(Recasts, updates prices, market activity; new byline, changes
dateline, previously LONDON)

By Gene Ramos

NEW YORK (Reuters) - Oil fell below $75 per barrel
Thursday, extending losses for the second straight session,
as weak U.S. economic data fueled worries about demand in the
world's biggest oil consumer.

The decline erased gains brought on by an upgrade in growth
prospects for Germany, Europe's strongest economy. But prices
remained above the lows touched a day earlier, when data showed
U.S. petroleum inventories soared to a record high.

U.S. September crude was down $1.15 at $74.27 a
barrel at 12:30 p.m. EDT, after hitting a low of
$73.96. ICE front-month Brent fell $1.24, to $75.23.

Brent's premium against U.S. crude dropped back to below a
dollar a day after it rose to $1.39 -- the highest
since early June,

Factory activity in the U.S. mid-Atlantic region contracted
unexpectedly in August for the first time in more than a year,
according to the Philadelphia Federal Reserve.

The U.S. Labor Department reported initial claims for state
unemployment benefits rose to 500,000 in the week ended Aug.
24, more than expected and the higheset since mid-November.

The widely followed leading index of U.S. eeconomic
indicators from the private-sector Conference Board rose 0.1
percent in July, in line with expectations. But the June data
was revised lower to -0.3 percent from the initial report of
-0.2 percent.

"The rise in jobless claims and weaker regional
manufacturing report from the Federal Reserve reinforced the
perception that the economic recovery is wavering and in an
environment of poor fundamentals with (oil) inventories as high
as they are," said Gene Gene McGillian, analyst at Tradition
Energy in Stamford, Connecticut.

The unexpected rise in U.S. jobless claims sent global
markets lower and weakened the dollar, prompting investors to
seek safety in U.S. Treasury debt and gold.

The dollar slumped to near a 15-year low against the yen
. Gold rose to a seven-week high.

"The U.S. is still by far the largest oil consumer
worldwide," said Eugen Weinberg, commodities analyst at
Commerzbank in Frankfurt.

"So a dent in sentiment will keep prices under pressure for
some time, until we see the recovery of the jobs market in the
U.S., because the weak point in the U.S. economy is not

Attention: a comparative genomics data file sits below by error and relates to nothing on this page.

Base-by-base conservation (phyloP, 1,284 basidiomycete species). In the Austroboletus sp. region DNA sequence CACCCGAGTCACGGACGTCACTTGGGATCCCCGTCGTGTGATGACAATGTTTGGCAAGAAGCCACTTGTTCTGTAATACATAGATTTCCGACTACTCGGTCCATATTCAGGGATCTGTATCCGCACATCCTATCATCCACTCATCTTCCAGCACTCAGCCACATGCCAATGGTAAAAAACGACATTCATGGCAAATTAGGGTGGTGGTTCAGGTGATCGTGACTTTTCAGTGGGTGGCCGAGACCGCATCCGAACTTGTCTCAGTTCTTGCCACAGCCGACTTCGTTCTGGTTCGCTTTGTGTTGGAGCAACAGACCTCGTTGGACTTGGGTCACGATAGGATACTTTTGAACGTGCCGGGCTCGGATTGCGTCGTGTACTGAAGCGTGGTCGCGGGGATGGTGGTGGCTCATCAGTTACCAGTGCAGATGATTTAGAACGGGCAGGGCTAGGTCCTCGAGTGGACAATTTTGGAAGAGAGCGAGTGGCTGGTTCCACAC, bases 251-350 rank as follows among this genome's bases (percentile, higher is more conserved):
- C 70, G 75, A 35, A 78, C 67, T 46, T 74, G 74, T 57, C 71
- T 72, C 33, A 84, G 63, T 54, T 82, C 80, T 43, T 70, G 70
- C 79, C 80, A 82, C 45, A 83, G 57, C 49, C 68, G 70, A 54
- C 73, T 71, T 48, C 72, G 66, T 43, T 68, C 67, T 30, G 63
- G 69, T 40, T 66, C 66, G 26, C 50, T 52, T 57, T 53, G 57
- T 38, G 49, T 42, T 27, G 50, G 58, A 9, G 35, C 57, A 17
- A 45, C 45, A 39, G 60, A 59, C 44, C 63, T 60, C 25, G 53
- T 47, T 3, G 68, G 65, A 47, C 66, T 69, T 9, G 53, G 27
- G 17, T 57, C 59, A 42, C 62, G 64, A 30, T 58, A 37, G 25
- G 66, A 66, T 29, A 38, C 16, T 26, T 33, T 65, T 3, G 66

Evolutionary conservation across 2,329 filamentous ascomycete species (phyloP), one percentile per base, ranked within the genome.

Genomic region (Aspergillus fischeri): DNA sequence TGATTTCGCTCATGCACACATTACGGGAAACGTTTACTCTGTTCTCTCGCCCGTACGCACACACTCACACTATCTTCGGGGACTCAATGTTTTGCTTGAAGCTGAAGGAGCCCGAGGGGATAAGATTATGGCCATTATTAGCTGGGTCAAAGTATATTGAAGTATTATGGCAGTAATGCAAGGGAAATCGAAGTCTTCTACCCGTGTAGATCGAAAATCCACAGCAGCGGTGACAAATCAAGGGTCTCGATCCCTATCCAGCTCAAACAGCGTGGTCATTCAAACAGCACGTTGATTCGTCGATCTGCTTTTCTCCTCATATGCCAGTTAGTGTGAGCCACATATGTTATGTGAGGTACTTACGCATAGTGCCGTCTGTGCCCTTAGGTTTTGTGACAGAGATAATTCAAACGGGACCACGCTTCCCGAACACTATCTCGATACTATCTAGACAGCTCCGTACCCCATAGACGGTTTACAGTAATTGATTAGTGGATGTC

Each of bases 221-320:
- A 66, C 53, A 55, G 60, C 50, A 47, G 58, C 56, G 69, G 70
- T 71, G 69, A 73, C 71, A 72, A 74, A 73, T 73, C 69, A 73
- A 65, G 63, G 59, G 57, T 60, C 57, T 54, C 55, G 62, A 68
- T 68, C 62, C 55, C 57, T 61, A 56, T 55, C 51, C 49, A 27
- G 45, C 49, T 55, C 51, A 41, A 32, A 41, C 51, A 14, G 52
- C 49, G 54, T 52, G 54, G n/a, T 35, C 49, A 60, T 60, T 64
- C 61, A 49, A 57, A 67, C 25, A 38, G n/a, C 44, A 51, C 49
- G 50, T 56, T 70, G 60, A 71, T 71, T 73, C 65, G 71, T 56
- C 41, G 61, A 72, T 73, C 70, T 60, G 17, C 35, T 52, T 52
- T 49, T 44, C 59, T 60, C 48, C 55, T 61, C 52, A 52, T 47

corporate earnings, it's jobs."

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For a graphic on oil's recent trading range, see:

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Oil found support early in the session from a rally in
equity markets in Asia and Europe. European shares rose after
Germany's central bank upgraded its economic growth forecast
for this year.

Analysts downplayed the effect on oil prices of deepening
tensions between Iran and the United States. Ayatollah Ali
Khamenei, the country's supreme leader, said Wednesday that
Iran would not talk with the United States in the current
climate.

U.S. STOCKPILES

Even with Thursday's decline, the U.S. crude benchmark
remained above the six-week low of $73.83 touched Wednesday,
when the Department of Energy said total domestic commercial
petroleum stockpiles last week jumped to 1.13 billion barrels.
It was the highest level since 1990, when the government began
reporting weekly data.

Inventories hit a record despite drawdowns in crude oil and
gasoline storage, prompting analysts to conclude that supplies
were growing faster than demand.

Meanwhile, a report on Thursday from industry data provider
Genscape showed that as of the week to Aug. 17 supplies at the
key Cushing, Oklahoma, delivery hug fell 985,368 barrels to
38.9 million barrels in the week to Aug. 17.

The EIA data on Wednesday showed that crude stored at the
hub fell 687,000 barrels to 37.04 million barrels in the week
to Aug. 13.
(Additional reporting by Robert Gibbons in New York, David
Turner in London, Alejandro Barbajosa in Singapore; Editing by
David Gregorio)